The significance of Paik’s contribution to contemporary arts cannot however be understood without a clear understanding of contemporary art as well as its meaning. Art critics have defined contemporary art as a form of art that is created in the present and this includes every form of art created since the end of the nineteen-sixties (9visionart.com).  All forms of art on display after this period have displayed considerable differences from the traditional forms of art both in terms of components and presentation. Contemporary arts are made up various forms of art which include but are not limited to video art, installation, and digital art. Although many artists still produce works of art through traditional mediums such as sculpturing, drawing and painting, few boundaries exist between the traditional and contemporary forms of art. Artists have developed the tendency to combine every possible technique and object in one work in the attempt to present their ideas clearly as possible.

One form of art that has become popular among contemporary artists is video art. This simply refers to moving pictures that are accompanied by audio data and also video installation and which are somehow different from television shows or theatrical films (movies). The video has become a favorite tool among artists today, a trend that began during the nineteen-sixties and nineteen-seventies and continues to grow more popular with the rapid development of media and video recording technology. Artists have become very fond of recorded (or live) videos as one of the many tools that help to enhance the production of their works.  According to the Encyclopedia of Irish and World Art, contemporary artists are fond of video art because, “In visual art, Video art differs from film (including avant garde cinema) in its disregard for the conventions of traditional movie-making. While film producers juggle with storyline, screenplay, actors and dialogue – the basic elements of entertainment movies – the video artist is concerned with exploring the medium itself, or to use it to challenge the viewer’s ideas of space, time and form”(Encyclopedia of Irish and World Art).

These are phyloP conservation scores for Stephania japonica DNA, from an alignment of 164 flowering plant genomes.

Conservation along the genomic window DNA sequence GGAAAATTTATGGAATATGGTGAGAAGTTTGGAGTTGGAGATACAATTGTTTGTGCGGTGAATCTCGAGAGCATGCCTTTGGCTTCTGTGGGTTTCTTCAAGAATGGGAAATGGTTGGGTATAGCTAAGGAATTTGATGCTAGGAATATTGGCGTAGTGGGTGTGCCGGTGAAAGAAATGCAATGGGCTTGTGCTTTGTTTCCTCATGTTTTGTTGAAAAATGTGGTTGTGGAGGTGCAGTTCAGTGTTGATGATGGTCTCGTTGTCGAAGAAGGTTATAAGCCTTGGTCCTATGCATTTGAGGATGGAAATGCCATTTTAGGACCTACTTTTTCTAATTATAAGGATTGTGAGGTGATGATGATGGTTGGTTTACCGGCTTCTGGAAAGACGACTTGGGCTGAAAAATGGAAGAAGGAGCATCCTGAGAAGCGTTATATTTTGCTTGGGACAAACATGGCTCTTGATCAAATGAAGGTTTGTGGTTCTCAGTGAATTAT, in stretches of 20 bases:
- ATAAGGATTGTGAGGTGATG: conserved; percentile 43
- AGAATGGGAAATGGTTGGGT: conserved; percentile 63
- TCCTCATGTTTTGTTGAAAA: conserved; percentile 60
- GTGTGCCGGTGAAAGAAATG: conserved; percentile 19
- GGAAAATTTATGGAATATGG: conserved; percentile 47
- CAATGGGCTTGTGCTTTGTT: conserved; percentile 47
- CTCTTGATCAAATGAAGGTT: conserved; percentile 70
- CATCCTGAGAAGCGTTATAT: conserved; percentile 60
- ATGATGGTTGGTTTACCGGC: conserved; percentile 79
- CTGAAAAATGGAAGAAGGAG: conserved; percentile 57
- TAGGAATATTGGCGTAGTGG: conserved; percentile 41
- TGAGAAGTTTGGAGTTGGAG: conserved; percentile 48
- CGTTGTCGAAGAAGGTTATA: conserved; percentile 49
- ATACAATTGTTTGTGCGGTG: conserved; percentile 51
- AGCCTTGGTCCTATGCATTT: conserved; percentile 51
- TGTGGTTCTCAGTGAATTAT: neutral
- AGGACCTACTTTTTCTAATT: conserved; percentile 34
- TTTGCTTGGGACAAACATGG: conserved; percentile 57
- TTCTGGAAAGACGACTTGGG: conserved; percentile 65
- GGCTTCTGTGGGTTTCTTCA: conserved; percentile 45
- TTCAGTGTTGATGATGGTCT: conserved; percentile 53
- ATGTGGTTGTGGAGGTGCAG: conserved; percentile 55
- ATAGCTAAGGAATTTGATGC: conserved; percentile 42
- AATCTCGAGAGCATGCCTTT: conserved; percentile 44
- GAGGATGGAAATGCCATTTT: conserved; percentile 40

Although Nam June Paik and Andy Warhol are referred to as the founder of video art genre, Paik’s works stand out for the various ways in which he experimented with the medium to produce fascinating artistic objects; he is also remembered for the unique way in which he transformed the TV set from its place in the homes and used this object to bring a transformation to the gallery’s and museums. Paik’s innovative TV monitor productions into such artistic objects as the fish-tank, Buddha, robot figures, garden environments and three-quarter moon certainly influenced museum and art-gallery goers to develop a new love for what they liked because the art was becoming more interesting.

Paik combined mass media and art to create a new attraction to art lovers and TV viewers alike. In the month that Paik died, the Loren Cultural Service honored him by placing him together with other contemporary artists; an indication of how influential his type of art has been in the world of contemporary art (Habler; Encyclopedia of Irish and World Art). By introducing the TV set into the world of sculpturing, Paik made giant robots from old TV sets to represent friends, famous people and as part of ceremonies such as the bicentenary celebrations of the French Revolution in Paris, France. Nam June Paik taught others that old objects can be recycled and turned into attractive objects instead of destroying them. Paik has influenced many artists to turn broken objects into attractive sculptures (Baigorri).